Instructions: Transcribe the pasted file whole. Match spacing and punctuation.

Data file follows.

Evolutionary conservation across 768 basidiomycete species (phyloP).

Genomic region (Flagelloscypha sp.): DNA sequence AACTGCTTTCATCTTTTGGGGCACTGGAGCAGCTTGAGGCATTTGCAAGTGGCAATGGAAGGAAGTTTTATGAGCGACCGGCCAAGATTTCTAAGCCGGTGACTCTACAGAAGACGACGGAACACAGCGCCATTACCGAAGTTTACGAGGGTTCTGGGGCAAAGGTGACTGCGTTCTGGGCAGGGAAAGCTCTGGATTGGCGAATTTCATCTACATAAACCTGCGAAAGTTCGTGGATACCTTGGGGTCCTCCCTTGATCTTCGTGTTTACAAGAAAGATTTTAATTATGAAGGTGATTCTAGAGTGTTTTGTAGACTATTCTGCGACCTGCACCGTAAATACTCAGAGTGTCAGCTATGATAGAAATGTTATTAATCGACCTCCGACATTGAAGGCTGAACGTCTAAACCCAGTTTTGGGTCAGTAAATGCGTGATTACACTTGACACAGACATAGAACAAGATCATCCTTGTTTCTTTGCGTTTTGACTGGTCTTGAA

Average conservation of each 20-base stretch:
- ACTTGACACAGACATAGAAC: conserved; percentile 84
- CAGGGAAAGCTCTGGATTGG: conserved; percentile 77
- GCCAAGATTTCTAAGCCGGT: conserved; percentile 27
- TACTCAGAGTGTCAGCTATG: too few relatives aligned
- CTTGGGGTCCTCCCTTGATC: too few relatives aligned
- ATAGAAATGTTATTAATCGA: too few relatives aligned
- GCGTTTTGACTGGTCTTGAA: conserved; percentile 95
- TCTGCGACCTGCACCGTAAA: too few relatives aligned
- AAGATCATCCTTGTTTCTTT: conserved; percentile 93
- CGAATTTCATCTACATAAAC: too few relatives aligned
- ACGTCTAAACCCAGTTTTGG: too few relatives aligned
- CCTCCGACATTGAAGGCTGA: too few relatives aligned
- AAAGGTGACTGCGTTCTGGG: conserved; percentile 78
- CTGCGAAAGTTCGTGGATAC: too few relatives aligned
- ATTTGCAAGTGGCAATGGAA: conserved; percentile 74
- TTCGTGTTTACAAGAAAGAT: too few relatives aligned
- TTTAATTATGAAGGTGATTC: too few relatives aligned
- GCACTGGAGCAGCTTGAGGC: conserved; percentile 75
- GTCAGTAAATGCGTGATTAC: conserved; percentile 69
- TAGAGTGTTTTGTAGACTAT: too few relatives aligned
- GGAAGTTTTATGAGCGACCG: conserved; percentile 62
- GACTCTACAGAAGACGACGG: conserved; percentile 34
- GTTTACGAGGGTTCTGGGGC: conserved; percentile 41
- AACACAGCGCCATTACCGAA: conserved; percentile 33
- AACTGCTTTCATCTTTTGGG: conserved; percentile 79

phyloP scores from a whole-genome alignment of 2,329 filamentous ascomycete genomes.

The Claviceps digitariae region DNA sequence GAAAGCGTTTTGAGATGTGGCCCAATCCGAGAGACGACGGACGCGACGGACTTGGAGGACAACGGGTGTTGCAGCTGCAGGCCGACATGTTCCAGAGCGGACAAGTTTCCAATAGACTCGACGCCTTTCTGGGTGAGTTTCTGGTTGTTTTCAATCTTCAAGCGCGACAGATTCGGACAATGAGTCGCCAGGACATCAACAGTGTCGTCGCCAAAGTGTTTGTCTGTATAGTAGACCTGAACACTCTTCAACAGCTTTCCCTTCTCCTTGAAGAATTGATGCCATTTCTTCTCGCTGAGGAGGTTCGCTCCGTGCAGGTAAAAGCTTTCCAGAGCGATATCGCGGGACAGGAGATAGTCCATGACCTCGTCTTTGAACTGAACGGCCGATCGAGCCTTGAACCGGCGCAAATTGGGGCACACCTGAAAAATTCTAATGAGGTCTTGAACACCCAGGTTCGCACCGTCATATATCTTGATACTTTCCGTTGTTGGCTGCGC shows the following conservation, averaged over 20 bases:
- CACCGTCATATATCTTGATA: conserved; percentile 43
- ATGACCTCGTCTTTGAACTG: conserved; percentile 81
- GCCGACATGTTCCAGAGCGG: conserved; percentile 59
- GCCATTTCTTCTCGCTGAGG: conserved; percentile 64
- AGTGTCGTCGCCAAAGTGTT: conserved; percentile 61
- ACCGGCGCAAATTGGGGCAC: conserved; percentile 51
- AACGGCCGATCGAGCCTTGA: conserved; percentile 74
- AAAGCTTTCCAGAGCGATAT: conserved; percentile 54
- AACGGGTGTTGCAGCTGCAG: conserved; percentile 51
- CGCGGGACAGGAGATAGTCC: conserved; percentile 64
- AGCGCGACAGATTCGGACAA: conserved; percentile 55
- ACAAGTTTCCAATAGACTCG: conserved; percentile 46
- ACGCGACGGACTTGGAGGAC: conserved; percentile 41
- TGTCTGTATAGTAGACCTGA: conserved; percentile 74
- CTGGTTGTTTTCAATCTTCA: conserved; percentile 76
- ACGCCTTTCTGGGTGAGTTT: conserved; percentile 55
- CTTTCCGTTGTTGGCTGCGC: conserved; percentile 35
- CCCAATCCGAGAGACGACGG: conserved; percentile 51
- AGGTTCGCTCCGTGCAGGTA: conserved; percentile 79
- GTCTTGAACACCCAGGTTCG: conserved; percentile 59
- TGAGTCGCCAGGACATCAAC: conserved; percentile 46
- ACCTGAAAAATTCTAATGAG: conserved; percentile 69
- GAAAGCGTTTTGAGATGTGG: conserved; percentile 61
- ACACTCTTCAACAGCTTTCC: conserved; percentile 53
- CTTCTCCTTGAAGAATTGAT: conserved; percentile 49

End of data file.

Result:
Evolutionary conservation across 768 basidiomycete species (phyloP).

Genomic region (Flagelloscypha sp.): DNA sequence AACTGCTTTCATCTTTTGGGGCACTGGAGCAGCTTGAGGCATTTGCAAGTGGCAATGGAAGGAAGTTTTATGAGCGACCGGCCAAGATTTCTAAGCCGGTGACTCTACAGAAGACGACGGAACACAGCGCCATTACCGAAGTTTACGAGGGTTCTGGGGCAAAGGTGACTGCGTTCTGGGCAGGGAAAGCTCTGGATTGGCGAATTTCATCTACATAAACCTGCGAAAGTTCGTGGATACCTTGGGGTCCTCCCTTGATCTTCGTGTTTACAAGAAAGATTTTAATTATGAAGGTGATTCTAGAGTGTTTTGTAGACTATTCTGCGACCTGCACCGTAAATACTCAGAGTGTCAGCTATGATAGAAATGTTATTAATCGACCTCCGACATTGAAGGCTGAACGTCTAAACCCAGTTTTGGGTCAGTAAATGCGTGATTACACTTGACACAGACATAGAACAAGATCATCCTTGTTTCTTTGCGTTTTGACTGGTCTTGAA

Average conservation of each 20-base stretch:
- ACTTGACACAGACATAGAAC: conserved; percentile 84
- CAGGGAAAGCTCTGGATTGG: conserved; percentile 77
- GCCAAGATTTCTAAGCCGGT: conserved; percentile 27
- TACTCAGAGTGTCAGCTATG: too few relatives aligned
- CTTGGGGTCCTCCCTTGATC: too few relatives aligned
- ATAGAAATGTTATTAATCGA: too few relatives aligned
- GCGTTTTGACTGGTCTTGAA: conserved; percentile 95
- TCTGCGACCTGCACCGTAAA: too few relatives aligned
- AAGATCATCCTTGTTTCTTT: conserved; percentile 93
- CGAATTTCATCTACATAAAC: too few relatives aligned
- ACGTCTAAACCCAGTTTTGG: too few relatives aligned
- CCTCCGACATTGAAGGCTGA: too few relatives aligned
- AAAGGTGACTGCGTTCTGGG: conserved; percentile 78
- CTGCGAAAGTTCGTGGATAC: too few relatives aligned
- ATTTGCAAGTGGCAATGGAA: conserved; percentile 74
- TTCGTGTTTACAAGAAAGAT: too few relatives aligned
- TTTAATTATGAAGGTGATTC: too few relatives aligned
- GCACTGGAGCAGCTTGAGGC: conserved; percentile 75
- GTCAGTAAATGCGTGATTAC: conserved; percentile 69
- TAGAGTGTTTTGTAGACTAT: too few relatives aligned
- GGAAGTTTTATGAGCGACCG: conserved; percentile 62
- GACTCTACAGAAGACGACGG: conserved; percentile 34
- GTTTACGAGGGTTCTGGGGC: conserved; percentile 41
- AACACAGCGCCATTACCGAA: conserved; percentile 33
- AACTGCTTTCATCTTTTGGG: conserved; percentile 79

phyloP scores from a whole-genome alignment of 2,329 filamentous ascomycete genomes.

The Claviceps digitariae region DNA sequence GAAAGCGTTTTGAGATGTGGCCCAATCCGAGAGACGACGGACGCGACGGACTTGGAGGACAACGGGTGTTGCAGCTGCAGGCCGACATGTTCCAGAGCGGACAAGTTTCCAATAGACTCGACGCCTTTCTGGGTGAGTTTCTGGTTGTTTTCAATCTTCAAGCGCGACAGATTCGGACAATGAGTCGCCAGGACATCAACAGTGTCGTCGCCAAAGTGTTTGTCTGTATAGTAGACCTGAACACTCTTCAACAGCTTTCCCTTCTCCTTGAAGAATTGATGCCATTTCTTCTCGCTGAGGAGGTTCGCTCCGTGCAGGTAAAAGCTTTCCAGAGCGATATCGCGGGACAGGAGATAGTCCATGACCTCGTCTTTGAACTGAACGGCCGATCGAGCCTTGAACCGGCGCAAATTGGGGCACACCTGAAAAATTCTAATGAGGTCTTGAACACCCAGGTTCGCACCGTCATATATCTTGATACTTTCCGTTGTTGGCTGCGC shows the following conservation, averaged over 20 bases:
- CACCGTCATATATCTTGATA: conserved; percentile 43
- ATGACCTCGTCTTTGAACTG: conserved; percentile 81
- GCCGACATGTTCCAGAGCGG: conserved; percentile 59
- GCCATTTCTTCTCGCTGAGG: conserved; percentile 64
- AGTGTCGTCGCCAAAGTGTT: conserved; percentile 61
- ACCGGCGCAAATTGGGGCAC: conserved; percentile 51
- AACGGCCGATCGAGCCTTGA: conserved; percentile 74
- AAAGCTTTCCAGAGCGATAT: conserved; percentile 54
- AACGGGTGTTGCAGCTGCAG: conserved; percentile 51
- CGCGGGACAGGAGATAGTCC: conserved; percentile 64
- AGCGCGACAGATTCGGACAA: conserved; percentile 55
- ACAAGTTTCCAATAGACTCG: conserved; percentile 46
- ACGCGACGGACTTGGAGGAC: conserved; percentile 41
- TGTCTGTATAGTAGACCTGA: conserved; percentile 74
- CTGGTTGTTTTCAATCTTCA: conserved; percentile 76
- ACGCCTTTCTGGGTGAGTTT: conserved; percentile 55
- CTTTCCGTTGTTGGCTGCGC: conserved; percentile 35
- CCCAATCCGAGAGACGACGG: conserved; percentile 51
- AGGTTCGCTCCGTGCAGGTA: conserved; percentile 79
- GTCTTGAACACCCAGGTTCG: conserved; percentile 59
- TGAGTCGCCAGGACATCAAC: conserved; percentile 46
- ACCTGAAAAATTCTAATGAG: conserved; percentile 69
- GAAAGCGTTTTGAGATGTGG: conserved; percentile 61
- ACACTCTTCAACAGCTTTCC: conserved; percentile 53
- CTTCTCCTTGAAGAATTGAT: conserved; percentile 49